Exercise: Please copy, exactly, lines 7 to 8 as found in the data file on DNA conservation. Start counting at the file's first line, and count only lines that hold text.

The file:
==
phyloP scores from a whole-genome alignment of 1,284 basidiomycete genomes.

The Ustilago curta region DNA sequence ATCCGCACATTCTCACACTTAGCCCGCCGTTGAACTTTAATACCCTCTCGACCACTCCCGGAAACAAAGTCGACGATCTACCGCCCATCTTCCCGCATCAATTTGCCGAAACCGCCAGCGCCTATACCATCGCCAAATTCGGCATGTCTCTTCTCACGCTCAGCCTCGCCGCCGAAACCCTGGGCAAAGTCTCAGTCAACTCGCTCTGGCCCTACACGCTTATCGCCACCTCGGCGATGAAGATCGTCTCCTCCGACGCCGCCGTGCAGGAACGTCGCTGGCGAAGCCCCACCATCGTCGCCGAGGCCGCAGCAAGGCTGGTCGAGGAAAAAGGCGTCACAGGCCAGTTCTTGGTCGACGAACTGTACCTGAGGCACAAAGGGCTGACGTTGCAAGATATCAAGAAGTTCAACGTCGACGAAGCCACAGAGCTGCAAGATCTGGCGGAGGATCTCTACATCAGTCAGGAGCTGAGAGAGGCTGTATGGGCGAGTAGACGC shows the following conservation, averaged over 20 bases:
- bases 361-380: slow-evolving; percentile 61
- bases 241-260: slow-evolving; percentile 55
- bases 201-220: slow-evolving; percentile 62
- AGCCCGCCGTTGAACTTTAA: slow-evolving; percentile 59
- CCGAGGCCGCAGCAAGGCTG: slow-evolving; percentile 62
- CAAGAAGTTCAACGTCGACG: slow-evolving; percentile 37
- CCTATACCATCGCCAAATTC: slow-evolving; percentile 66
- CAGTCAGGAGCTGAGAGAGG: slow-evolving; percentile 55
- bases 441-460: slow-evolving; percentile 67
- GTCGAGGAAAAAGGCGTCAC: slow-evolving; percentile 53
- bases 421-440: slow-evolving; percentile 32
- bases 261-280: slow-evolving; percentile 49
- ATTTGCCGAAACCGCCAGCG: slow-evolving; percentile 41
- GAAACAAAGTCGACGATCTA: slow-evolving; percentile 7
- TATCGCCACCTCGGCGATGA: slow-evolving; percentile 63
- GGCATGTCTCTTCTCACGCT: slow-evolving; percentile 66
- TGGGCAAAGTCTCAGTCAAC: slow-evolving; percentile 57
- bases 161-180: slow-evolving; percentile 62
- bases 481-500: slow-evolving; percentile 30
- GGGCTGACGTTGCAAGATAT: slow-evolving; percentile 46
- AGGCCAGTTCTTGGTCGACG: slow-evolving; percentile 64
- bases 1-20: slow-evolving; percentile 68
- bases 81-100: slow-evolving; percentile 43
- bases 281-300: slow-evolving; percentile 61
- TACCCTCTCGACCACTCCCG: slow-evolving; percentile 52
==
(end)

- CCGAGGCCGCAGCAAGGCTG: slow-evolving; percentile 62
- CAAGAAGTTCAACGTCGACG: slow-evolving; percentile 37